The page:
The Mediterranean Diet, arguably one of the healthiest diet protocols that exist, now has another benefit to add to its already impressive list: A reduction of symptoms of Crohn’s Disease. While a Mediterranean-style diet is known for its overall health benefits and has been linked to lower all-cause mortality and diseases such as cancer or heart disease, it had never been studied in relation to IBD prior to the recent study completed in 2021.
DINE -CD (1) (The Diet to Induce Remission in Crohn’s Disease) was the first-ever national study of diet interventions to manage Crohn’s disease symptoms. It was a randomized clinical trial that compared the Specific Carbohydrate Diet™ (SCD) to a Mediterranean diet in individuals with mild to moderate Crohn’s symptoms, and measured quality of life improvements as well as lab markers to assess improvement.
After six weeks, roughly 43% of patients following a Mediterranean-style diet and 46% of patients following the Specific Carbohydrate Diet achieved symptomatic remission. At week 12, differences between the two diets remained statistically insignificant. While lab markers measuring inflammation were statistically not changed from either diet, the fact that participants achieved symptomatic remission is still significant and indicates that the diet can be implemented as part of broader medical interventions to manage Crohn’s Disease.
The study authors concluded that due to the greater ease of following the Mediterranean Diet and other health benefits associated with it, it may be preferred over the Specific Carbohydrate Diet for Crohn’s patients with mild to moderate symptoms.
I had suspected what was proven by the study for a while – in fact, due to the limited evidence that already existed pointing in that direction as well as its known anti-inflammatory benefits, (Crohn’s is an inflammatory condition after all!) I had been utilizing the Mediterranean Diet (with a disclaimer to clients that evidence is still limited) as one type of anti-inflammatory diet for Crohn’s in my practice with excellent results prior to the official study. It’s always great to prove what we suspect though with hard data, as clinical practice needs to be guided by evidence rather than limited data or anecdotal accounts.
How to Plan a Mediterranean Diet
The foundation of the Mediterranean diet should include minimally processed whole grains, legumes (beans/split peas/lentils, etc.), nuts and seeds (ground initially for Crohn’s Disease), a large variety of fruits and vegetables, and herbs and spices. Olive oil (cold pressed virgin) is used liberally in food preparation and maybe a strong contributing factor to the anti-inflammatory properties of the diet.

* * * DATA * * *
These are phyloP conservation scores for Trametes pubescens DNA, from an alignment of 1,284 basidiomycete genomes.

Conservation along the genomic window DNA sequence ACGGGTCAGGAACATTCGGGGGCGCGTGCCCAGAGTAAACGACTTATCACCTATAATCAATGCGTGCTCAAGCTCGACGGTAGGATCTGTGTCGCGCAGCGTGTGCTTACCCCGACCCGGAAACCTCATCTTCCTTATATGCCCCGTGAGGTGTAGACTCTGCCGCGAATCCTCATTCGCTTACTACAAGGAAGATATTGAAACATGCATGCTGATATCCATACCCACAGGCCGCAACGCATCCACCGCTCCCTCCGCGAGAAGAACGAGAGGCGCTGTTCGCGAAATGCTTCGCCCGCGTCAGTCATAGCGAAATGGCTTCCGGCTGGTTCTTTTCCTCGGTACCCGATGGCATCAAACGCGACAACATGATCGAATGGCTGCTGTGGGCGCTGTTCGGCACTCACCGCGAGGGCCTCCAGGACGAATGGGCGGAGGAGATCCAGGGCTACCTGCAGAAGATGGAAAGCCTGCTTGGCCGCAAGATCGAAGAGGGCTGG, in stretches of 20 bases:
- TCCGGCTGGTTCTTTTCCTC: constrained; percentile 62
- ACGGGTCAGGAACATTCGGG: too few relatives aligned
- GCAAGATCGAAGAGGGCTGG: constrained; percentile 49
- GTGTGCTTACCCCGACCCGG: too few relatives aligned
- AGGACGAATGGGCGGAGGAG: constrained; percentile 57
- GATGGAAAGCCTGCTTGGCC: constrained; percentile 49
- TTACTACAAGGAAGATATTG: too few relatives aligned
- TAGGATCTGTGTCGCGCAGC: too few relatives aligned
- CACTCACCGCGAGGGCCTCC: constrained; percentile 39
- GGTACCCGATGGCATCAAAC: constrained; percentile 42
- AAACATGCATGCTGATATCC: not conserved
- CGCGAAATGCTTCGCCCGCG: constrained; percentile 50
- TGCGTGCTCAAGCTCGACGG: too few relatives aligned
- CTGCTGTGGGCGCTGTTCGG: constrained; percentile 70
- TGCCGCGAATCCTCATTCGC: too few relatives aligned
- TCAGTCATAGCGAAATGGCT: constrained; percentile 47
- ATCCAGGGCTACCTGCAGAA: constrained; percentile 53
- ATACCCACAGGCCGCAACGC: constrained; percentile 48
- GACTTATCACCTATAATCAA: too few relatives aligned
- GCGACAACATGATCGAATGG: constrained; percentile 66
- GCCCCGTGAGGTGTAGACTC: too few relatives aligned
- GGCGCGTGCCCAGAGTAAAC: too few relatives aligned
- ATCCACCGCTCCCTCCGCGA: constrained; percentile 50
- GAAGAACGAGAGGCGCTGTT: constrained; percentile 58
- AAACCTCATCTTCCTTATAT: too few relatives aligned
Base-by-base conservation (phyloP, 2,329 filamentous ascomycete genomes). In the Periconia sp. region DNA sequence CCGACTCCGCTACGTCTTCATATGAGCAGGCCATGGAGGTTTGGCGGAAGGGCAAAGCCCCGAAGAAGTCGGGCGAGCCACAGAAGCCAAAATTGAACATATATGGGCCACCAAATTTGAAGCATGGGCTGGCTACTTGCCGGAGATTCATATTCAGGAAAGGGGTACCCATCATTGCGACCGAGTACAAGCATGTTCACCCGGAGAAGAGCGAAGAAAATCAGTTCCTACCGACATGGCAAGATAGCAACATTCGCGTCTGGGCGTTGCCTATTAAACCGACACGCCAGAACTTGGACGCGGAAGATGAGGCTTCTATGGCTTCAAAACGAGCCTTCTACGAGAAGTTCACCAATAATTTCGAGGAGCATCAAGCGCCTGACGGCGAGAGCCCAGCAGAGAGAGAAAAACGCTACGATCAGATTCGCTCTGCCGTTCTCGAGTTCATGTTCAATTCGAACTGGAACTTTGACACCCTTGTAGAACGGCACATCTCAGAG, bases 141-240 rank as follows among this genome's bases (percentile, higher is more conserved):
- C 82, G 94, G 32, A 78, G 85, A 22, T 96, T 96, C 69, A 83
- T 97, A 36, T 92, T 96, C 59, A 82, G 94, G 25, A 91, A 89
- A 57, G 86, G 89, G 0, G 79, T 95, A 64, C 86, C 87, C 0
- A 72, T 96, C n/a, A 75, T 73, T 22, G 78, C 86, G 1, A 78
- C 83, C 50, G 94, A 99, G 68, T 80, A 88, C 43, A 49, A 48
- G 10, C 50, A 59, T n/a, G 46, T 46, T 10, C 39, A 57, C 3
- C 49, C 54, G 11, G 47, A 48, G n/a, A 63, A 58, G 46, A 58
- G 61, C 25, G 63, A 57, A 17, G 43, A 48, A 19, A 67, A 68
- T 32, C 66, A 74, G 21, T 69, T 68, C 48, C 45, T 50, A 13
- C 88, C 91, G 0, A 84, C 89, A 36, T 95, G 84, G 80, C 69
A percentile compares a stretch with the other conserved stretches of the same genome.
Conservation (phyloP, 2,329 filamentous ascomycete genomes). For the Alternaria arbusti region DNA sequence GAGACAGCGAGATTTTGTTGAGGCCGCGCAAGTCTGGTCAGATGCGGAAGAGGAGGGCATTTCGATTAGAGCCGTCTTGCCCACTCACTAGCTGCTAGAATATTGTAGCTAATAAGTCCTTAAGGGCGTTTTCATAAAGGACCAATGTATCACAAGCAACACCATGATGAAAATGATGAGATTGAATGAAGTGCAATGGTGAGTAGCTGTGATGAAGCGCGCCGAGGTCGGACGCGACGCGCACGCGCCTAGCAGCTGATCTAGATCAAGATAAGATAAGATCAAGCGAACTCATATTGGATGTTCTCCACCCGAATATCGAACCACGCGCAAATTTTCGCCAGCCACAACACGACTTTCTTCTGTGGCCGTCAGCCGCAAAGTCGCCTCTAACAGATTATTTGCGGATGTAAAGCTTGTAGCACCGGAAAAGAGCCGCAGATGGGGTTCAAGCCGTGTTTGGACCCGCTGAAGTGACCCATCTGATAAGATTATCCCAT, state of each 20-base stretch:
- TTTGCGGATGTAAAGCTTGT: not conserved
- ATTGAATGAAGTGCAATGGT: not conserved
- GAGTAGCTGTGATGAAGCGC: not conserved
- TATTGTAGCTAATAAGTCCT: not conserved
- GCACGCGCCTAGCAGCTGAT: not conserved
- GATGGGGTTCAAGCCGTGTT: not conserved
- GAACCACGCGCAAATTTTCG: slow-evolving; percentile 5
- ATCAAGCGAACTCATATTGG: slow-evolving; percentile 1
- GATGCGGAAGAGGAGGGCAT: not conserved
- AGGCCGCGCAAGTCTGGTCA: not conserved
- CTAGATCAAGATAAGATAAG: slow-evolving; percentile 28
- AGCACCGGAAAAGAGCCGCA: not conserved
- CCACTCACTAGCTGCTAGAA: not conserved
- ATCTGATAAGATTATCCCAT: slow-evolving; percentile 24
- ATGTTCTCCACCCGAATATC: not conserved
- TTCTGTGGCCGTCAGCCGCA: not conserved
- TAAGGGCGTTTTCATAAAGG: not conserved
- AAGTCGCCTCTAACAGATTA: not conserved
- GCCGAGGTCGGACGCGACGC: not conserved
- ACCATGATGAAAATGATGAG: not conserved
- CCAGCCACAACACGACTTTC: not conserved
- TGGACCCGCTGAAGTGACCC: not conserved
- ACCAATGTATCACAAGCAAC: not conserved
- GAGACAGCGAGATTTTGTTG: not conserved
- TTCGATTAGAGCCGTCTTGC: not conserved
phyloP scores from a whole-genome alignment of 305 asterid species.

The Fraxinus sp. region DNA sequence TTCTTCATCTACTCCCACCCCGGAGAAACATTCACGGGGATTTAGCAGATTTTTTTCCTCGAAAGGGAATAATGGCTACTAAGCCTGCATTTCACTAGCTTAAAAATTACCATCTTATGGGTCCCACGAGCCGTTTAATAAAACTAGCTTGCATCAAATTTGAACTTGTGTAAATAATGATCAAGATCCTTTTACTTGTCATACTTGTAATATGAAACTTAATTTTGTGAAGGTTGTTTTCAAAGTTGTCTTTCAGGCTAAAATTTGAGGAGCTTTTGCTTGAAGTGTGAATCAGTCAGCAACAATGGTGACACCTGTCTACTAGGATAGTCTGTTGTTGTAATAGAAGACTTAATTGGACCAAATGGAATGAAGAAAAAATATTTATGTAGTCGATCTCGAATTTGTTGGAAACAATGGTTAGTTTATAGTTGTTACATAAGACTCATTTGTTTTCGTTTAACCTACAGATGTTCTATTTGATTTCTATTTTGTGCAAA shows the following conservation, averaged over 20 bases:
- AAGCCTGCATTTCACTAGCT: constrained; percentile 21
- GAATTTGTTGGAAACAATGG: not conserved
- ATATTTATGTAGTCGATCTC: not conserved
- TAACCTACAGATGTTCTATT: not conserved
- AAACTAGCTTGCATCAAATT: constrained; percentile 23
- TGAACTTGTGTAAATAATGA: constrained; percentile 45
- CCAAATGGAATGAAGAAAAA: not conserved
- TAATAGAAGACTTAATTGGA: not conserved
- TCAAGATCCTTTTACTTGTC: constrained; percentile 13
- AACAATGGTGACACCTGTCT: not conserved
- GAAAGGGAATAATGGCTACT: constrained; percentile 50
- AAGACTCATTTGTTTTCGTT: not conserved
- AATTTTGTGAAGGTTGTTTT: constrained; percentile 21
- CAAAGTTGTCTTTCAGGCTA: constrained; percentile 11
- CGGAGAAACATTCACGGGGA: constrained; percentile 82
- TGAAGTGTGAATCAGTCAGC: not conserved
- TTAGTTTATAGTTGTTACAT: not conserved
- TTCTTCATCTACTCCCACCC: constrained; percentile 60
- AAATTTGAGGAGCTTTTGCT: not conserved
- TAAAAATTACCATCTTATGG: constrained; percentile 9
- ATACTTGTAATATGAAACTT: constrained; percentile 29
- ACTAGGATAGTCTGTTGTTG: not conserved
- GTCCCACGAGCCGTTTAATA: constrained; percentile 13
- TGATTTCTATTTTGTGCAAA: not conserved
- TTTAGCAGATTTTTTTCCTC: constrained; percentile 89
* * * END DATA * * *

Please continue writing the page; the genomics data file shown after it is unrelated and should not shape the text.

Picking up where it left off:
Fish accounts for the second tier of the pyramid and is eaten often (daily or at minimum 2-3x per week) and eggs and poultry are on the third tier, with recommended consumption limited. In practice, I advise only 4 eggs per week and poultry (white meat only) at most 3x per week in 4-6 ounce portions. Dairy is additionally limited – I advise no cheese at all or at most 2-3 ounces of reduced fat cheeses per week, and yogurt (low-fat/plain only) at most 6 ounces daily.
While the diet may take some time to get used to coming from the Standard American Diet heavy on animal protein and dairy, I find that most individuals adapt quickly, and learn to enjoy their lighter food and how it makes them feel. The key is to start slow – perhaps initially modifying one or two dinners per week to a Mediterranean-style, and slowly increasing as you adapt.
Super-Easy Mediterranean Style Bean Chili
Serve on top of brown rice, quinoa, or grain of your choice.
3 Tbsp extra virgin olive oil
1 red pepper, diced
1 green pepper, diced
2 celery stalks, diced
1 small onion, diced
2 cans kidney or black beans, rinsed and drained
Chili powder, to taste
1 15-ounce can of tomato sauce
¼ cup water
Heat oil on a low flame in a skillet or small pot. Add diced veggies and cook for 5 minutes, stirring. Add in beans, tomato sauce, water, and chili powder. Heat on low-medium flame for 10 minutes. Enjoy!
Lewis JD, Sandler RS, Brotherton C, Brensinger C, Li H, Kappelman MD, Daniel SG, Bittinger K, Albenberg L, Valentine JF, Hanson JS, Suskind DL, Meyer A, Compher CW, Bewtra M, Saxena A, Dobes A, Cohen BL, Flynn AD, Fischer M, Saha S, Swaminath A, Yacyshyn B, Scherl E, Horst S, Curtis JR, Braly K, Nessel L, McCauley M, McKeever L, Herfarth H; DINE-CD Study Group. A Randomized Trial Comparing the Specific Carbohydrate Diet to a Mediterranean Diet in Adults With Crohn's Disease. Gastroenterology. 2021 Sep;161(3):837-852.e9. DOI: 10.1053/j.gastro.2021.05.047. Epub 2021 May 27. PMID: 34052278; PMCID: PMC8396394.